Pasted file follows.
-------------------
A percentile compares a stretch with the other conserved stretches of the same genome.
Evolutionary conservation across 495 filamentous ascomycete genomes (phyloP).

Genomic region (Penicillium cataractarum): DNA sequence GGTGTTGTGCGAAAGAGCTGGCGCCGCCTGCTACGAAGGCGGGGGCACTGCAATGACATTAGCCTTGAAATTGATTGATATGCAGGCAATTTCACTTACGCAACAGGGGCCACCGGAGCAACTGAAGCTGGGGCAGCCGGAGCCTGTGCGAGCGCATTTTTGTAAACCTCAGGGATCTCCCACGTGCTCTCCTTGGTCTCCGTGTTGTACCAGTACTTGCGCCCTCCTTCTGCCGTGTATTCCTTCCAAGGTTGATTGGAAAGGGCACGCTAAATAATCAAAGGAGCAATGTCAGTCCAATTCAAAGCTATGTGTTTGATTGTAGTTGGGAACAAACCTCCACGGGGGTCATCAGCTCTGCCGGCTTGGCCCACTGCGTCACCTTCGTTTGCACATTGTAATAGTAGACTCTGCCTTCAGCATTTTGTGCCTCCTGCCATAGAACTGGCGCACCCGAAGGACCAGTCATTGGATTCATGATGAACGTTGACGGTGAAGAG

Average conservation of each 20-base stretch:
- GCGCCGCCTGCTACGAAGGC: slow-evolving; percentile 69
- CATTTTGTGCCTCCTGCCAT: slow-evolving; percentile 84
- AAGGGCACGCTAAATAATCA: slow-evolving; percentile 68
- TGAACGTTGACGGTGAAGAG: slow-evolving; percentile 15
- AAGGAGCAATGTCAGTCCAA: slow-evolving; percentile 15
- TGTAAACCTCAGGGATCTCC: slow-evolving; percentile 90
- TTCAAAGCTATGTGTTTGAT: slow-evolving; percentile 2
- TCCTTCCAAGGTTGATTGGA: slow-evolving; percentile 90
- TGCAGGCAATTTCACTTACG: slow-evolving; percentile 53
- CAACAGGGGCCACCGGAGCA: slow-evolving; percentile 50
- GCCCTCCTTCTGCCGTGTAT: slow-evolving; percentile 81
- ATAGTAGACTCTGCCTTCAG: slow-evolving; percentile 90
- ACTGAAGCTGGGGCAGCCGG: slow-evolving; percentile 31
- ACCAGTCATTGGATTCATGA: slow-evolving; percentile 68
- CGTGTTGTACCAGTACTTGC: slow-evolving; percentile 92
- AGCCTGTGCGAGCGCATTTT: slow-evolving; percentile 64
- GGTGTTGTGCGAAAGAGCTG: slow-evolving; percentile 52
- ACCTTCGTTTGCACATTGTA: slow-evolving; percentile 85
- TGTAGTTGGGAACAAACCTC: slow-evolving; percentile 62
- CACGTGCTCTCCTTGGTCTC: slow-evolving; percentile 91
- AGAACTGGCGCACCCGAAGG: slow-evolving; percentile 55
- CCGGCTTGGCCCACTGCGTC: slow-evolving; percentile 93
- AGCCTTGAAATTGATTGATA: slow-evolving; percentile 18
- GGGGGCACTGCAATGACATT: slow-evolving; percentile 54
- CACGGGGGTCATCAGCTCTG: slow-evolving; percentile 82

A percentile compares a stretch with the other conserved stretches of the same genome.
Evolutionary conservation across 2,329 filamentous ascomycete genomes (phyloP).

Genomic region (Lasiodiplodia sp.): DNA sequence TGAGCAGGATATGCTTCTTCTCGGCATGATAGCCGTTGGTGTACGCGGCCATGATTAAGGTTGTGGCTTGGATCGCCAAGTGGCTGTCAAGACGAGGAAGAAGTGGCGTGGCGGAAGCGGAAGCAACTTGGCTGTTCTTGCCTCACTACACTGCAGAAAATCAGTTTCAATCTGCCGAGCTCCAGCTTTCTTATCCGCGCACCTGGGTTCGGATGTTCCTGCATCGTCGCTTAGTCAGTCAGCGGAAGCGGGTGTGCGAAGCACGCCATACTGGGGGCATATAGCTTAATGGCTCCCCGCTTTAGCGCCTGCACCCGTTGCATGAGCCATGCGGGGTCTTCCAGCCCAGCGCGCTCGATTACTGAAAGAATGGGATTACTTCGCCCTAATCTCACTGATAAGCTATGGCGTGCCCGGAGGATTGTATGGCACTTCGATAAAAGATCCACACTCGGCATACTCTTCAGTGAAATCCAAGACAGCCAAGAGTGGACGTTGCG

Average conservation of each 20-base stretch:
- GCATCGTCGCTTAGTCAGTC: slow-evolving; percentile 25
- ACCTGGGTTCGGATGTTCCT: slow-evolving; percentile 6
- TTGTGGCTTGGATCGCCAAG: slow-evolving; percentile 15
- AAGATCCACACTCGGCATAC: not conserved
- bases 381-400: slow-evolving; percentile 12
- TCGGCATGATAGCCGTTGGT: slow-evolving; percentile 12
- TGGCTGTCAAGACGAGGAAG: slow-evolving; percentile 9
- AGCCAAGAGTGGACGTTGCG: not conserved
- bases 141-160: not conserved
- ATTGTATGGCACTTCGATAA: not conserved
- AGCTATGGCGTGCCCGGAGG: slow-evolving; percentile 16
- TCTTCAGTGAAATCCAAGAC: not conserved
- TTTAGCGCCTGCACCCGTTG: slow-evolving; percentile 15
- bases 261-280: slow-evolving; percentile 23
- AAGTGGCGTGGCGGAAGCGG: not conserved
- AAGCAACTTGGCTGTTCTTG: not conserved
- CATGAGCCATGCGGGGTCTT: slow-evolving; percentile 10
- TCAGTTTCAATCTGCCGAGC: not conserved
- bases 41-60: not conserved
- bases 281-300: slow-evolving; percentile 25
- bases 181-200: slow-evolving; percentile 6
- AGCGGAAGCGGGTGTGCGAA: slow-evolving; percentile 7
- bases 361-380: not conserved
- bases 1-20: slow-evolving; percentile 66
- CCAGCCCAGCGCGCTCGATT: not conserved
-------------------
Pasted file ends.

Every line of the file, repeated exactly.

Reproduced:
A percentile compares a stretch with the other conserved stretches of the same genome.
Evolutionary conservation across 495 filamentous ascomycete genomes (phyloP).

Genomic region (Penicillium cataractarum): DNA sequence GGTGTTGTGCGAAAGAGCTGGCGCCGCCTGCTACGAAGGCGGGGGCACTGCAATGACATTAGCCTTGAAATTGATTGATATGCAGGCAATTTCACTTACGCAACAGGGGCCACCGGAGCAACTGAAGCTGGGGCAGCCGGAGCCTGTGCGAGCGCATTTTTGTAAACCTCAGGGATCTCCCACGTGCTCTCCTTGGTCTCCGTGTTGTACCAGTACTTGCGCCCTCCTTCTGCCGTGTATTCCTTCCAAGGTTGATTGGAAAGGGCACGCTAAATAATCAAAGGAGCAATGTCAGTCCAATTCAAAGCTATGTGTTTGATTGTAGTTGGGAACAAACCTCCACGGGGGTCATCAGCTCTGCCGGCTTGGCCCACTGCGTCACCTTCGTTTGCACATTGTAATAGTAGACTCTGCCTTCAGCATTTTGTGCCTCCTGCCATAGAACTGGCGCACCCGAAGGACCAGTCATTGGATTCATGATGAACGTTGACGGTGAAGAG

Average conservation of each 20-base stretch:
- GCGCCGCCTGCTACGAAGGC: slow-evolving; percentile 69
- CATTTTGTGCCTCCTGCCAT: slow-evolving; percentile 84
- AAGGGCACGCTAAATAATCA: slow-evolving; percentile 68
- TGAACGTTGACGGTGAAGAG: slow-evolving; percentile 15
- AAGGAGCAATGTCAGTCCAA: slow-evolving; percentile 15
- TGTAAACCTCAGGGATCTCC: slow-evolving; percentile 90
- TTCAAAGCTATGTGTTTGAT: slow-evolving; percentile 2
- TCCTTCCAAGGTTGATTGGA: slow-evolving; percentile 90
- TGCAGGCAATTTCACTTACG: slow-evolving; percentile 53
- CAACAGGGGCCACCGGAGCA: slow-evolving; percentile 50
- GCCCTCCTTCTGCCGTGTAT: slow-evolving; percentile 81
- ATAGTAGACTCTGCCTTCAG: slow-evolving; percentile 90
- ACTGAAGCTGGGGCAGCCGG: slow-evolving; percentile 31
- ACCAGTCATTGGATTCATGA: slow-evolving; percentile 68
- CGTGTTGTACCAGTACTTGC: slow-evolving; percentile 92
- AGCCTGTGCGAGCGCATTTT: slow-evolving; percentile 64
- GGTGTTGTGCGAAAGAGCTG: slow-evolving; percentile 52
- ACCTTCGTTTGCACATTGTA: slow-evolving; percentile 85
- TGTAGTTGGGAACAAACCTC: slow-evolving; percentile 62
- CACGTGCTCTCCTTGGTCTC: slow-evolving; percentile 91
- AGAACTGGCGCACCCGAAGG: slow-evolving; percentile 55
- CCGGCTTGGCCCACTGCGTC: slow-evolving; percentile 93
- AGCCTTGAAATTGATTGATA: slow-evolving; percentile 18
- GGGGGCACTGCAATGACATT: slow-evolving; percentile 54
- CACGGGGGTCATCAGCTCTG: slow-evolving; percentile 82

A percentile compares a stretch with the other conserved stretches of the same genome.
Evolutionary conservation across 2,329 filamentous ascomycete genomes (phyloP).

Genomic region (Lasiodiplodia sp.): DNA sequence TGAGCAGGATATGCTTCTTCTCGGCATGATAGCCGTTGGTGTACGCGGCCATGATTAAGGTTGTGGCTTGGATCGCCAAGTGGCTGTCAAGACGAGGAAGAAGTGGCGTGGCGGAAGCGGAAGCAACTTGGCTGTTCTTGCCTCACTACACTGCAGAAAATCAGTTTCAATCTGCCGAGCTCCAGCTTTCTTATCCGCGCACCTGGGTTCGGATGTTCCTGCATCGTCGCTTAGTCAGTCAGCGGAAGCGGGTGTGCGAAGCACGCCATACTGGGGGCATATAGCTTAATGGCTCCCCGCTTTAGCGCCTGCACCCGTTGCATGAGCCATGCGGGGTCTTCCAGCCCAGCGCGCTCGATTACTGAAAGAATGGGATTACTTCGCCCTAATCTCACTGATAAGCTATGGCGTGCCCGGAGGATTGTATGGCACTTCGATAAAAGATCCACACTCGGCATACTCTTCAGTGAAATCCAAGACAGCCAAGAGTGGACGTTGCG

Average conservation of each 20-base stretch:
- GCATCGTCGCTTAGTCAGTC: slow-evolving; percentile 25
- ACCTGGGTTCGGATGTTCCT: slow-evolving; percentile 6
- TTGTGGCTTGGATCGCCAAG: slow-evolving; percentile 15
- AAGATCCACACTCGGCATAC: not conserved
- bases 381-400: slow-evolving; percentile 12
- TCGGCATGATAGCCGTTGGT: slow-evolving; percentile 12
- TGGCTGTCAAGACGAGGAAG: slow-evolving; percentile 9
- AGCCAAGAGTGGACGTTGCG: not conserved
- bases 141-160: not conserved
- ATTGTATGGCACTTCGATAA: not conserved
- AGCTATGGCGTGCCCGGAGG: slow-evolving; percentile 16
- TCTTCAGTGAAATCCAAGAC: not conserved
- TTTAGCGCCTGCACCCGTTG: slow-evolving; percentile 15
- bases 261-280: slow-evolving; percentile 23
- AAGTGGCGTGGCGGAAGCGG: not conserved
- AAGCAACTTGGCTGTTCTTG: not conserved
- CATGAGCCATGCGGGGTCTT: slow-evolving; percentile 10
- TCAGTTTCAATCTGCCGAGC: not conserved
- bases 41-60: not conserved
- bases 281-300: slow-evolving; percentile 25
- bases 181-200: slow-evolving; percentile 6
- AGCGGAAGCGGGTGTGCGAA: slow-evolving; percentile 7
- bases 361-380: not conserved
- bases 1-20: slow-evolving; percentile 66
- CCAGCCCAGCGCGCTCGATT: not conserved